A Vexatious Litigant After Only Two Applications in One

March 5, 2015
A Vexatious Litigant After Only Two Applications in One Proceeding
By: Jonnette Watson Hamilton
Case Commented On: Re FJR (Dependent Adult), 2015 ABQB 112 (CanLII)
Although the Alberta law giving the courts more power to deal with “vexatious litigants” in a
simplified process has only been in effect a little more than five years — since October 30, 2009
— the law is quite well settled. Under section 23.1(1) of the Judicature Act, RSA 2000, c J-2, on
application or the court’s own motion, and with notice to the Minister of Justice and Solicitor
General, if a Court is satisfied that a person is instituting vexatious proceedings or is conducting
a proceeding in a vexatious manner, then the court may order that the person not commence or
continue proceedings without the court’s permission. Section 23(2) provides a non-exclusive list
of examples of vexatious proceedings and conduct. These provisions have been considered in
approximately 70 cases over the past five years. Recently and helpfully, in Chutskoff v Bonora,
2014 ABQB 389 (CanLII) at paras 80-93, Justice Michalyshyn undertook a comprehensive
review of this case law. As a result of all of this consideration, most vexatious litigant
proceedings now simply involve application of the established principles to the particular facts of
each case. Nonetheless, the occasional new legal issue arises, as it does in Re FJR. This post
considers a case in which the person found to be a vexatious litigant had only made two
applications, and both of them were made in only one court proceeding.
In November 2013, IR filed an application to have herself and her two sisters appointed as joint
guardians of their father, FJR, under the Adult Guardianship and Trusteeship Act, SA 2008, c A4.2. FJR requested a hearing, which was held before Justice Gross in June 2014, at which time
the application was granted with the requirement that it be reviewed within 60 days. In August of
2014, Justice Yungwirth conducted the review and continued the appointment of the three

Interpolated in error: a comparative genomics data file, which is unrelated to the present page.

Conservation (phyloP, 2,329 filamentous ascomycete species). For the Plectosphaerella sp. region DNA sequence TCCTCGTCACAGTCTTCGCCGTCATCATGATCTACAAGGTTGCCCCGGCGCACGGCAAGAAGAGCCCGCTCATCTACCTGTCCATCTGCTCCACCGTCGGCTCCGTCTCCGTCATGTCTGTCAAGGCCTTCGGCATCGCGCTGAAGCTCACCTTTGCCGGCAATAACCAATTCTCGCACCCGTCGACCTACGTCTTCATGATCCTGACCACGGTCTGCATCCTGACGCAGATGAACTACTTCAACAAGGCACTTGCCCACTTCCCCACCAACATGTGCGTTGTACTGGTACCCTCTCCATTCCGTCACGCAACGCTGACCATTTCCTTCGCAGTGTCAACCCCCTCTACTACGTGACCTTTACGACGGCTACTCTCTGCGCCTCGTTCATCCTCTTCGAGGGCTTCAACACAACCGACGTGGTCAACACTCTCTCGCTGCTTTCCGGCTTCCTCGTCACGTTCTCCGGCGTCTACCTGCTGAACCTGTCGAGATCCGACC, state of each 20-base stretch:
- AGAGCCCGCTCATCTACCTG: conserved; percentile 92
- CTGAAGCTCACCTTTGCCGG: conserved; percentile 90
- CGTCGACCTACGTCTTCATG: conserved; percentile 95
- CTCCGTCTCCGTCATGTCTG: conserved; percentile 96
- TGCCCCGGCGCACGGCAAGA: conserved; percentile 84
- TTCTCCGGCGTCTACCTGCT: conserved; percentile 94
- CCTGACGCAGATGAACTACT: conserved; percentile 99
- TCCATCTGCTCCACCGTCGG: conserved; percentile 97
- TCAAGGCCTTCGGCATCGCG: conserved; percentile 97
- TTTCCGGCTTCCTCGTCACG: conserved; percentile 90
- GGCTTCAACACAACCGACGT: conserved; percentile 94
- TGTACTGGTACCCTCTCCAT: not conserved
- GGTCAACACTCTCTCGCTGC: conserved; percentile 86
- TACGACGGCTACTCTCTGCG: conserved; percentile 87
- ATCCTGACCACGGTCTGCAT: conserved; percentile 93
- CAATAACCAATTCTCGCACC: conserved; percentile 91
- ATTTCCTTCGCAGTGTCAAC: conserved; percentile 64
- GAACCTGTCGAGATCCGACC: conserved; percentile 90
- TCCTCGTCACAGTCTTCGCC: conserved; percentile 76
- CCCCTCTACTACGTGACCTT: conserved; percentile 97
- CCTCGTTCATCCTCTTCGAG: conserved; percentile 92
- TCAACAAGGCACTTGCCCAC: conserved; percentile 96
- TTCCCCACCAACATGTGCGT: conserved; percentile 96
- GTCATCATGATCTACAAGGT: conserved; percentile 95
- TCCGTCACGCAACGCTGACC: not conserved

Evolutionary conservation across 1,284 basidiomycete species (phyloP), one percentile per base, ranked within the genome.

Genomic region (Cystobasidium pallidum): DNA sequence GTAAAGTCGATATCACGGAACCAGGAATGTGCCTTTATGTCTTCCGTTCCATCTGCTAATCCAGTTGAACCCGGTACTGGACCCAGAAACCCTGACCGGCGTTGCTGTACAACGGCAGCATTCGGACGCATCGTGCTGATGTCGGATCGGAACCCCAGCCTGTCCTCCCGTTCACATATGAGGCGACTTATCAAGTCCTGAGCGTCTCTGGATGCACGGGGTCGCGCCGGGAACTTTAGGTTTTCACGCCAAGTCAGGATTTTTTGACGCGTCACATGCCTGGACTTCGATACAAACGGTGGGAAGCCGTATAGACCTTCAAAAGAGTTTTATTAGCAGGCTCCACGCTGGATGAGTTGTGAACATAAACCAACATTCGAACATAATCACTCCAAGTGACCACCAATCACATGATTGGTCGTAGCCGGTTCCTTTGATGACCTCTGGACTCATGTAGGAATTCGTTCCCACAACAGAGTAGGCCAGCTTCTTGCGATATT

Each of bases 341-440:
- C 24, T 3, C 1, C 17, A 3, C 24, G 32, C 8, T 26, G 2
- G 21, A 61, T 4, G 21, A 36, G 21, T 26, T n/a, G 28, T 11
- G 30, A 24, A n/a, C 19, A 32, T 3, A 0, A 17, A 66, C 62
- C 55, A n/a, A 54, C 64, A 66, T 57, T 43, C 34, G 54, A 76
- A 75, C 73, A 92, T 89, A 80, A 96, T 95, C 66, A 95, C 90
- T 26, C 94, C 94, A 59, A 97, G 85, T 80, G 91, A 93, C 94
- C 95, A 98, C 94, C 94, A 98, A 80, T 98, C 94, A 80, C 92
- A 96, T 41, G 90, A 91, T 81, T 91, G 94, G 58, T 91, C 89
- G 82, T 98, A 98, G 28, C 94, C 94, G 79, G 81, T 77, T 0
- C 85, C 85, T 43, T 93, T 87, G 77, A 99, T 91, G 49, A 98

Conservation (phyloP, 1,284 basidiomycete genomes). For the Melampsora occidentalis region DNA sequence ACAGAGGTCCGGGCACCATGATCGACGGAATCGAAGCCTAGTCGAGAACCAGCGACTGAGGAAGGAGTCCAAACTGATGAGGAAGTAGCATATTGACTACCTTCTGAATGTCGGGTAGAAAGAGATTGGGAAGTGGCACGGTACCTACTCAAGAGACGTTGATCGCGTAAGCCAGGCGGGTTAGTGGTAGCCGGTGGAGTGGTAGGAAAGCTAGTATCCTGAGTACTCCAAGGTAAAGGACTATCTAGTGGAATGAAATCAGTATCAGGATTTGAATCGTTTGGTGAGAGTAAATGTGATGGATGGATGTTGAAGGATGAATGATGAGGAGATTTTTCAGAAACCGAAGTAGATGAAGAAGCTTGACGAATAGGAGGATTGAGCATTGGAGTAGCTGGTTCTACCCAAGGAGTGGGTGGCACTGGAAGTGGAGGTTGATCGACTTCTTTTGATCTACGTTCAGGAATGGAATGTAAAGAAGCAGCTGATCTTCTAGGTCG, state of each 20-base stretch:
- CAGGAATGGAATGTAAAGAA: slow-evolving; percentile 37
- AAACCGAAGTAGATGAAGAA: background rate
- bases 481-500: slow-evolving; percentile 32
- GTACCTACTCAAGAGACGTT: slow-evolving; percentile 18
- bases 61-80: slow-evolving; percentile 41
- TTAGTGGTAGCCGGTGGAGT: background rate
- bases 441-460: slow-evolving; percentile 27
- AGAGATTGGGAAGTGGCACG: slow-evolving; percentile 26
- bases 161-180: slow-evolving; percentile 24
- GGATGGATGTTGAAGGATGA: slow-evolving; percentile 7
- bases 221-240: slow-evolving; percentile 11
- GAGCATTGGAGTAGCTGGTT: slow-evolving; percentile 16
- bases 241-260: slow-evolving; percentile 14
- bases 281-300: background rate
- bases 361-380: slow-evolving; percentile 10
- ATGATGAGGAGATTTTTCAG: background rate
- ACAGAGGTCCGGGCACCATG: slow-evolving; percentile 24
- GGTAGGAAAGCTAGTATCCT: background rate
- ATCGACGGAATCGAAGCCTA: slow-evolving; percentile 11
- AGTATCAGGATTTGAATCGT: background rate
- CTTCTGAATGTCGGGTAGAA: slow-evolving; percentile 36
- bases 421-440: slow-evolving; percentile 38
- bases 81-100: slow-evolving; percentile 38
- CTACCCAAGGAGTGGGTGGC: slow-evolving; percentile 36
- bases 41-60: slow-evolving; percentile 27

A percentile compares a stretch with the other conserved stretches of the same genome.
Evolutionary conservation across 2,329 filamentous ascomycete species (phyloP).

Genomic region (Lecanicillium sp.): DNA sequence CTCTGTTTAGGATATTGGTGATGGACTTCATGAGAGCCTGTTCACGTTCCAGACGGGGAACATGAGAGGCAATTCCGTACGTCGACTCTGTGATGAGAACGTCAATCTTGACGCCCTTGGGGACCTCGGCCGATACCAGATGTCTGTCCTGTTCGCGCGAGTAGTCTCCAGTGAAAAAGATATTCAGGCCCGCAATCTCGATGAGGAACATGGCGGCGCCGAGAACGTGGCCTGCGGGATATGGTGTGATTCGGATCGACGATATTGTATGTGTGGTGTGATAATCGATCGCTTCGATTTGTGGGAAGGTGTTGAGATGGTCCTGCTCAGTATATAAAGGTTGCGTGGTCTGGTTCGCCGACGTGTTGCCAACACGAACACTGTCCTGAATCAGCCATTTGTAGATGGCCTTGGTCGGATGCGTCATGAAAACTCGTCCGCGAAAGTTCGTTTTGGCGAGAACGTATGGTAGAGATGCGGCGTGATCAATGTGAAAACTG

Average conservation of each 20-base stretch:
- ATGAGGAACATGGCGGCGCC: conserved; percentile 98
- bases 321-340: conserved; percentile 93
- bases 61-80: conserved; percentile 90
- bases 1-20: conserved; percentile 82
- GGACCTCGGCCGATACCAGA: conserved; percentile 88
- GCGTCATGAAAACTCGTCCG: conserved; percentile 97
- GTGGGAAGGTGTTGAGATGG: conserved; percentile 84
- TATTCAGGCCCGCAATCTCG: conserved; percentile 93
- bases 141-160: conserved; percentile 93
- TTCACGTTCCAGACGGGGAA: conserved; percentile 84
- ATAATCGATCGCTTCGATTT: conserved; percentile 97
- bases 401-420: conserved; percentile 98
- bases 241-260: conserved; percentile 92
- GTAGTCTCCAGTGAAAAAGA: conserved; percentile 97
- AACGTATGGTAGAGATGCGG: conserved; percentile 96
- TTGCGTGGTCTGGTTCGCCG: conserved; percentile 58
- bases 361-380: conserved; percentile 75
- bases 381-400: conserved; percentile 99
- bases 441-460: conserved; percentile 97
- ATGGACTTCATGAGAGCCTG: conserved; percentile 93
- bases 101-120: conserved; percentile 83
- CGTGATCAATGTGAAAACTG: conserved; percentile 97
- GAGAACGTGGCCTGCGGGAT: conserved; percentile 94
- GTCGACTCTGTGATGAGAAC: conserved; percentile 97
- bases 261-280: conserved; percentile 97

daughters as guardians. In October 2014, FJR applied to have further neurological and capacity
assessment reports ordered and the guardianship order repealed, but Justice Manderscheid in
November 2014 dismissed this application. In December 2014, FJR filed a further application
seeking substantially the same remedies, as well as invalidation of a 1996 Enduring Power of
Attorney that allowed IR to handle his financial matters. This application was heard by Justice
Shelley in December of 2014. She adjourned the matter in order to read the extensive materials
and then rendered her decision — the case commented upon in this post — denying FJR’s
application in February 2015.
Four different Court of Queen's Bench judges had thus, over the space of four applications and
nine months, determined that FJR required a guardian. Under section 26(6) of the Adult
Guardianship and Trusteeship Act, a court may make an order appointing a guardian for an adult
— who then becomes a “represented adult” — if the court is satisfied that the adult does not have
the capacity to make decisions about personal matters; that less intrusive and less restrictive
alternative measures than the appointment of a guardian have been considered and would not
likely be effective; and that it is in the adult’s best interests to make the order. “Personal matters”
is a defined term in the Act and includes non-financial matters such as health care, where the
represented adult is to live, their education, their employment, their social activities, etc.
The guardianship order was granted based upon nine medical reports, including three obtained
by FJR, which indicated he suffered from dementia and paranoia, and that he lacked capacity.
FJR disputed the numerous reports based on his belief that the symptoms noted in those reports
were attributable to the lingering effects of a concussion he suffered in a fall. However, the
medical reports indicated that symptoms of his dementia were present prior to any fall.
Vexatious litigant order
Justice Shelley also issued an order under section 23.1(1) of the Judicature Act, prohibiting FJR
from commencing or continuing any action in the Alberta courts without permission from the
court, setting out the procedures for any application for permission, and staying her order for 30
days to allow the Minister of Justice and Solicitor General to make submissions. Justice Shelley
issued this order on her own motion, as is provided for in section 23.1(1).
Justice Shelley granted the vexatious litigant order after IR expressed concern that her father
would continue to bring applications to repeal the guardianship order. IR advised the court that
FJR had consulted at least 17 lawyers since December 2012 in an attempt to retain one who